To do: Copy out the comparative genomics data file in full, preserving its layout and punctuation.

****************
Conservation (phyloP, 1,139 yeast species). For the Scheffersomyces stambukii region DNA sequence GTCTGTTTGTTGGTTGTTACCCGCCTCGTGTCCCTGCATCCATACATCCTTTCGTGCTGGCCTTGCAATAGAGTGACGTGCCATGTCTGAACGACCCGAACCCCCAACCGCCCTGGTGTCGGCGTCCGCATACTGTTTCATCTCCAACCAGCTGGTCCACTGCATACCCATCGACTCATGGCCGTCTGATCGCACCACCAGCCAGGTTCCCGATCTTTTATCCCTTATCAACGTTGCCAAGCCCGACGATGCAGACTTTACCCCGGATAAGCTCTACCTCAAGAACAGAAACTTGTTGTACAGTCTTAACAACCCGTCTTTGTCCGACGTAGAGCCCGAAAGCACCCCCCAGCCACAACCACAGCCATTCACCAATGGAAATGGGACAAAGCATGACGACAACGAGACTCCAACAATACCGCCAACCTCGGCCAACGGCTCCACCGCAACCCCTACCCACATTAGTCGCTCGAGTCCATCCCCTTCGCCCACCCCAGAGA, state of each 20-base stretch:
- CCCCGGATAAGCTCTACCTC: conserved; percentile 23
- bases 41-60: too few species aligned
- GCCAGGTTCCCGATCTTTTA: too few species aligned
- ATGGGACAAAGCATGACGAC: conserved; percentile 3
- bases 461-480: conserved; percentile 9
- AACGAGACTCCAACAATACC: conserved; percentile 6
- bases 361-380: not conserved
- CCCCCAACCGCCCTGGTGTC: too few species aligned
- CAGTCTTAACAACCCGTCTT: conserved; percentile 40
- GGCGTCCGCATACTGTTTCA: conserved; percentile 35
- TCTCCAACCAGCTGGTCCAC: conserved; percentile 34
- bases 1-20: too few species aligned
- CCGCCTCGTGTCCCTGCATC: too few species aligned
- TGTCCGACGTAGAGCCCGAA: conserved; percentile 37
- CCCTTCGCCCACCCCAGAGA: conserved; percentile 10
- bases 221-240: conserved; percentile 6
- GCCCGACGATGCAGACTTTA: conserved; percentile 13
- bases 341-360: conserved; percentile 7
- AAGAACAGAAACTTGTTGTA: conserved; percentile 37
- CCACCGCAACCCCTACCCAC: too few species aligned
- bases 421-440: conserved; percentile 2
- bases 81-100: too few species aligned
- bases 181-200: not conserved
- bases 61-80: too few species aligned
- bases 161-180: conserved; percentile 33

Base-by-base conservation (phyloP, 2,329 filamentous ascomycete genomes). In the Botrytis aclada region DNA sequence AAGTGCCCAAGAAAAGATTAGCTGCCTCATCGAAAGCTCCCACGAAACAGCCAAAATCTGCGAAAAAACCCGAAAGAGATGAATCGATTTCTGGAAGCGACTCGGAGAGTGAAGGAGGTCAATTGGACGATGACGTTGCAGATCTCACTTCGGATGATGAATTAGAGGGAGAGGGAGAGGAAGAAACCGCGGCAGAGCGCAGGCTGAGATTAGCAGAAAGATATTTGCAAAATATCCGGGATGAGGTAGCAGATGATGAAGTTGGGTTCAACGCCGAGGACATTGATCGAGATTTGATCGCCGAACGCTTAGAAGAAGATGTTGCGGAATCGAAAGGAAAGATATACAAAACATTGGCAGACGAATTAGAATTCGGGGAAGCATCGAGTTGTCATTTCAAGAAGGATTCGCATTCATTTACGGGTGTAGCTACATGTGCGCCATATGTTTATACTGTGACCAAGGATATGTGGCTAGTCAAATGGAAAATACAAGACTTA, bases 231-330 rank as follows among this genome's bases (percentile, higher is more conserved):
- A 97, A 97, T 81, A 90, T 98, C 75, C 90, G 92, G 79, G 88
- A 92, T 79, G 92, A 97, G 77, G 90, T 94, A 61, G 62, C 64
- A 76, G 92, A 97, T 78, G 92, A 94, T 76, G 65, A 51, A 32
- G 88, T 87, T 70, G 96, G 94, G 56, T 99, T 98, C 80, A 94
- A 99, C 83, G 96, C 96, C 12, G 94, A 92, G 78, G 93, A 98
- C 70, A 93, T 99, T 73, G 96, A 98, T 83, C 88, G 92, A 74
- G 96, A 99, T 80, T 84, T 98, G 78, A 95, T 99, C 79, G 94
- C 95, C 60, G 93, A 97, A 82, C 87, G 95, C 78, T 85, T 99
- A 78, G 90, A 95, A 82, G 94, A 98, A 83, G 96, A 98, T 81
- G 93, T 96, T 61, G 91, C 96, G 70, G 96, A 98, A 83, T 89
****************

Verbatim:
Conservation (phyloP, 1,139 yeast species). For the Scheffersomyces stambukii region DNA sequence GTCTGTTTGTTGGTTGTTACCCGCCTCGTGTCCCTGCATCCATACATCCTTTCGTGCTGGCCTTGCAATAGAGTGACGTGCCATGTCTGAACGACCCGAACCCCCAACCGCCCTGGTGTCGGCGTCCGCATACTGTTTCATCTCCAACCAGCTGGTCCACTGCATACCCATCGACTCATGGCCGTCTGATCGCACCACCAGCCAGGTTCCCGATCTTTTATCCCTTATCAACGTTGCCAAGCCCGACGATGCAGACTTTACCCCGGATAAGCTCTACCTCAAGAACAGAAACTTGTTGTACAGTCTTAACAACCCGTCTTTGTCCGACGTAGAGCCCGAAAGCACCCCCCAGCCACAACCACAGCCATTCACCAATGGAAATGGGACAAAGCATGACGACAACGAGACTCCAACAATACCGCCAACCTCGGCCAACGGCTCCACCGCAACCCCTACCCACATTAGTCGCTCGAGTCCATCCCCTTCGCCCACCCCAGAGA, state of each 20-base stretch:
- CCCCGGATAAGCTCTACCTC: conserved; percentile 23
- bases 41-60: too few species aligned
- GCCAGGTTCCCGATCTTTTA: too few species aligned
- ATGGGACAAAGCATGACGAC: conserved; percentile 3
- bases 461-480: conserved; percentile 9
- AACGAGACTCCAACAATACC: conserved; percentile 6
- bases 361-380: not conserved
- CCCCCAACCGCCCTGGTGTC: too few species aligned
- CAGTCTTAACAACCCGTCTT: conserved; percentile 40
- GGCGTCCGCATACTGTTTCA: conserved; percentile 35
- TCTCCAACCAGCTGGTCCAC: conserved; percentile 34
- bases 1-20: too few species aligned
- CCGCCTCGTGTCCCTGCATC: too few species aligned
- TGTCCGACGTAGAGCCCGAA: conserved; percentile 37
- CCCTTCGCCCACCCCAGAGA: conserved; percentile 10
- bases 221-240: conserved; percentile 6
- GCCCGACGATGCAGACTTTA: conserved; percentile 13
- bases 341-360: conserved; percentile 7
- AAGAACAGAAACTTGTTGTA: conserved; percentile 37
- CCACCGCAACCCCTACCCAC: too few species aligned
- bases 421-440: conserved; percentile 2
- bases 81-100: too few species aligned
- bases 181-200: not conserved
- bases 61-80: too few species aligned
- bases 161-180: conserved; percentile 33

Base-by-base conservation (phyloP, 2,329 filamentous ascomycete genomes). In the Botrytis aclada region DNA sequence AAGTGCCCAAGAAAAGATTAGCTGCCTCATCGAAAGCTCCCACGAAACAGCCAAAATCTGCGAAAAAACCCGAAAGAGATGAATCGATTTCTGGAAGCGACTCGGAGAGTGAAGGAGGTCAATTGGACGATGACGTTGCAGATCTCACTTCGGATGATGAATTAGAGGGAGAGGGAGAGGAAGAAACCGCGGCAGAGCGCAGGCTGAGATTAGCAGAAAGATATTTGCAAAATATCCGGGATGAGGTAGCAGATGATGAAGTTGGGTTCAACGCCGAGGACATTGATCGAGATTTGATCGCCGAACGCTTAGAAGAAGATGTTGCGGAATCGAAAGGAAAGATATACAAAACATTGGCAGACGAATTAGAATTCGGGGAAGCATCGAGTTGTCATTTCAAGAAGGATTCGCATTCATTTACGGGTGTAGCTACATGTGCGCCATATGTTTATACTGTGACCAAGGATATGTGGCTAGTCAAATGGAAAATACAAGACTTA, bases 231-330 rank as follows among this genome's bases (percentile, higher is more conserved):
- A 97, A 97, T 81, A 90, T 98, C 75, C 90, G 92, G 79, G 88
- A 92, T 79, G 92, A 97, G 77, G 90, T 94, A 61, G 62, C 64
- A 76, G 92, A 97, T 78, G 92, A 94, T 76, G 65, A 51, A 32
- G 88, T 87, T 70, G 96, G 94, G 56, T 99, T 98, C 80, A 94
- A 99, C 83, G 96, C 96, C 12, G 94, A 92, G 78, G 93, A 98
- C 70, A 93, T 99, T 73, G 96, A 98, T 83, C 88, G 92, A 74
- G 96, A 99, T 80, T 84, T 98, G 78, A 95, T 99, C 79, G 94
- C 95, C 60, G 93, A 97, A 82, C 87, G 95, C 78, T 85, T 99
- A 78, G 90, A 95, A 82, G 94, A 98, A 83, G 96, A 98, T 81
- G 93, T 96, T 61, G 91, C 96, G 70, G 96, A 98, A 83, T 89